Farm Crop Differences Show Up in Satellite Imagery
Advanced progress of this year’s farm crops can be seen in satellite vegetative health pictures. Heat and dryness are beginning to take their toll.
Published: Jun 8, 2012
Farm Futures has partnered with the Ecology and Agriculture Spatial Analysis Laboratory (EASAL) at Kansas State University to bring these maps to you. Each map is composed from satellite data taken over a two-week period. The EASAL maps show current vegetative health for the past two weeks and compare vegetative health with the previous two-week period, with the previous year and with the long-term average. Green reflects healthy vegetative development, while brown reflects a lack of healthy vegetative biomass production, and the detail offers a high-level look at weather impact on corn, soybean and wheat crops.
Satellite imagery shows active vegetative growth on the West Coast and in many areas of the eastern half of the Lower 48 states. However, a lot of cropland soil continues to show through across many of the primary corn growing areas of the Midwest at this early point in the growing season.
Rapid maturing of the winter wheat crop and dryness continues to inhibit photosynthetic activity in the southern Plains relative to normal for this time of year. Early planted corn continues to reflect active vegetative activity relative to the 23-year average in central Illinois. Extended dryness is beginning to drag down crop health in other scattered parts of the major corn and soybean growing areas.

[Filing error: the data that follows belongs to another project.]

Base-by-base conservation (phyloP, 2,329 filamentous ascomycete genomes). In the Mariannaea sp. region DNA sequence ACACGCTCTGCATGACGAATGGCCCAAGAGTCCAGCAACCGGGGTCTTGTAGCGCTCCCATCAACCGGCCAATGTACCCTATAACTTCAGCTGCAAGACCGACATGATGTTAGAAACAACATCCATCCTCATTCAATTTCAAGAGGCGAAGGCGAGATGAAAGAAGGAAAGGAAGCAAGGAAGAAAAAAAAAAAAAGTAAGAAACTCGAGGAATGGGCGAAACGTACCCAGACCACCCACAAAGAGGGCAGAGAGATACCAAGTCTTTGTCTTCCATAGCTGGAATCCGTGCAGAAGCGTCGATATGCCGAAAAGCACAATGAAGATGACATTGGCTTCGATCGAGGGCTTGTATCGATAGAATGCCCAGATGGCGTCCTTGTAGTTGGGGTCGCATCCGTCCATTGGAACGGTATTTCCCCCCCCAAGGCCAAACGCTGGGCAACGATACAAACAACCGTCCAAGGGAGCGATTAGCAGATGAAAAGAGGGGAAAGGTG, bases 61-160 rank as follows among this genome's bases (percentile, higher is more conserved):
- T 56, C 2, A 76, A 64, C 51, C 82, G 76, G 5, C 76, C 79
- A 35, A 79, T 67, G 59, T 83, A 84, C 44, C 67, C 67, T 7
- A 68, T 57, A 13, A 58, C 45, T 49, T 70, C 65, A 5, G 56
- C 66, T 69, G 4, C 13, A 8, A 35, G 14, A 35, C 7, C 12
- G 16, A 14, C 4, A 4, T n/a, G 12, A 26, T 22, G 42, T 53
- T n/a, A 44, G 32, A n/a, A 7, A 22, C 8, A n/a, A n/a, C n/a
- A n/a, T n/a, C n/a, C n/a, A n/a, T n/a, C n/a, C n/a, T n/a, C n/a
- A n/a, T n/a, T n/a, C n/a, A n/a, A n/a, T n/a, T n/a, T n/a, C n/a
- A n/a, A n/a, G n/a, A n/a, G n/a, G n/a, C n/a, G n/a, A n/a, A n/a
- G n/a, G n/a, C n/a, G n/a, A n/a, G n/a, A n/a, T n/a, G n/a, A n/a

Improved vegetative activity is seen in the Mid-Atlantic relative to late May, along with scattered areas of Illinois and the Northern Plains. However, dryness and the advanced maturity of the wheat crop continue to reduce the satellite’s view of crop health in the central and Southern Plains.
Heat and dryness are taking their toll in the Southern Plains and southwestern Corn Belt, resulting in reduced crop health in the region relative to the previous year at this time. On the other hand, the advanced maturity of the corn crop shows up as increased vegetative growth in portions of Illinois and Indiana relative to the previous year, with a much improved spring wheat crop doing the same in the Northern Plains.
This graphic shows the long-term average vegetative health for this time of year.
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Tagged: winter wheat, Corn Belt